Town Planner

Job Description:

Town planners help shape the way towns and cities develop, and balance the demands on land with the needs of the community.

Job Category:
Government & Public Services

What you will do:

You may work on projects to:

  • Assess the effect of new rail links or roads
  • Plan for houses and renewable energy generation sites like wind farms
  • Redesign urban spaces and develop parks, woodlands and waterways in a sustainable way
  • Conserve old buildings and archaeological sites

You could:

  • Develop local or national planning policies for government
  • Prepare and make decisions about planning applications, plans and proposals
  • Advise the public and business professionals on planning rules, regulations and policy
  • Research and assess technical information, data and surveys
  • Visit sites and attend planning inquiries
  • Write reports for politicians, developers and the public


You’ll need:

  • Knowledge of English language
  • Knowledge of Geography
  • To be able to use a computer and the main software packages competently

As well as:

  • The ability to work well with others (teamwork)
  • Analytical thinking skills
  • Excellent verbal communication skills
  • Persistence and determination
  • Ambition and a desire to succeed
  • Business management skills
Illustration of employee looking at workspace

Entry Requirements:

Becoming a town planner involves a combination of skills in urban design, geography, policy analysis, and community engagement. While there aren’t strict GCSE subjects required for this career, there are certain subjects that can provide a strong foundation for pursuing a degree and career in town planning, such as:

  1. Geography: Geography provides insights into human settlements, urban development, land use patterns, and environmental considerations. A strong understanding of geography is fundamental to town planning.
  2. Mathematics: Town planners often work with data and statistics, perform calculations related to zoning and land use, and assess the feasibility of projects. Strong mathematical skills are beneficial.
  3. English: Effective communication is essential for writing reports, drafting proposals, and communicating with colleagues and stakeholders. Clear written and verbal communication skills are important for a town planner.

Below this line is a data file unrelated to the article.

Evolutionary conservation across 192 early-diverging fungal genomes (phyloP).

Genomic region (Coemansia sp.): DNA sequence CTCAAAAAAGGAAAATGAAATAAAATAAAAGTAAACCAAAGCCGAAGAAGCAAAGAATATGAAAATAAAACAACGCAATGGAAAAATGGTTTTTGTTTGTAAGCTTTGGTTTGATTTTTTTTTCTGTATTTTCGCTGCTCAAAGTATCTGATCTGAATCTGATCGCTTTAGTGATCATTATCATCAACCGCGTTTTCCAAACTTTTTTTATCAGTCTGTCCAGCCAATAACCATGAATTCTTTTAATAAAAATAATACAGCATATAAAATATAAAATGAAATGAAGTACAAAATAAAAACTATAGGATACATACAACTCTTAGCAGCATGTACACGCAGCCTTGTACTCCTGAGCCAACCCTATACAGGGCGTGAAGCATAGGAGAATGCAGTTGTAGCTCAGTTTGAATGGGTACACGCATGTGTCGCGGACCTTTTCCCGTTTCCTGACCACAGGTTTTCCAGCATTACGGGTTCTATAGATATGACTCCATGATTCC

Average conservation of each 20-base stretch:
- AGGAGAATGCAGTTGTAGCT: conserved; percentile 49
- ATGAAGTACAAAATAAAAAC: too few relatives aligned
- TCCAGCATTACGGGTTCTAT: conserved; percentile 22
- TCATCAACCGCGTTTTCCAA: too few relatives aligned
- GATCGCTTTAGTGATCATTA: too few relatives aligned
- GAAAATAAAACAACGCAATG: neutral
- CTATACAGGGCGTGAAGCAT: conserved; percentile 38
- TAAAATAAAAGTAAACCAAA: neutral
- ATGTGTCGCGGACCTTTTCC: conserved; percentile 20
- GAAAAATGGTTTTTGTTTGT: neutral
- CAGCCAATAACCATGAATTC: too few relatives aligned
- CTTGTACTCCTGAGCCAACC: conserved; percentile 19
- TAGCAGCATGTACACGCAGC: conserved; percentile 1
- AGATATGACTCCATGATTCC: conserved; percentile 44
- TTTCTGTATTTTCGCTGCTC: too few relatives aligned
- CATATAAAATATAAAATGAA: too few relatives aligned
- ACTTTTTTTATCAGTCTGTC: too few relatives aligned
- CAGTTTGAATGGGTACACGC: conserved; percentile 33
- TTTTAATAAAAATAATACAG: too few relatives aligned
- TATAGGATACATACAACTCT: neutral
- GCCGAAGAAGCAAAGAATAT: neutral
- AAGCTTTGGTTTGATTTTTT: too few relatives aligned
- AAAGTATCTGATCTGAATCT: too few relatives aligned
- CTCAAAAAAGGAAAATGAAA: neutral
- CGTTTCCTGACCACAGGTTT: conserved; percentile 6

4. Environmental Science: This subject can provide an understanding of environmental impacts and sustainability considerations, which are crucial aspects of modern town planning.
  5. Economics or Business Studies (Optional): Some understanding of economics and business concepts can be helpful when considering the economic feasibility of development projects and urban policies.
  6. History or Social Studies (Optional): Understanding the historical development of cities and the social factors that shape urban areas can provide valuable context for town planning.
  7. IT or Computer Science (Optional): Town planners often use Geographic Information Systems (GIS) and other software tools to analyze and visualize spatial data. Basic IT skills can be advantageous.
  8. Art or Design (Optional): While not mandatory, having a sense of design and aesthetics can be helpful when considering urban aesthetics, public spaces, and community engagement.

You can get into this job through:

  • A university course
  • An apprenticeship
  • Working towards this role

You’ll need a degree or a postgraduate qualification accredited by the Royal Town Planning Institute (RTPI).

Subjects include:

  • planning, environment and development
  • city and regional planning
  • urban planning and property development

You can do postgraduate qualification in planning if you have a degree in an unrelated subject.

Entry requirements

  • A degree in any subject for a postgraduate course

You could do a chartered town planner degree apprenticeship.

Entry requirements

  • For a higher or degree apprenticeship requires higher marks

You could qualify while working as a planning technician or other support role.

You’ll need the backing of your employer and you’ll combine practical experience with part-time or distance learning study towards an accredited planning qualification.

You’ll find it useful to get as much work experience as possible. This will give you a better understanding of the career, and the contacts you make may help you to find paid work.


Working Hours and Environment:

A typical week consists of 38-40 hours of work. You could be required to work weekends, attend events and appointments.

Career Path & Progression:

With experience:

  • You could apply for chartered town planner status, and then become a planner or senior planner.
  • With at least 10 years’ experience you could become a senior manager or planning consultant.
  • You could work as a self-employed consultant.

You could also move into environmental management, urban regeneration, recreation management and property development.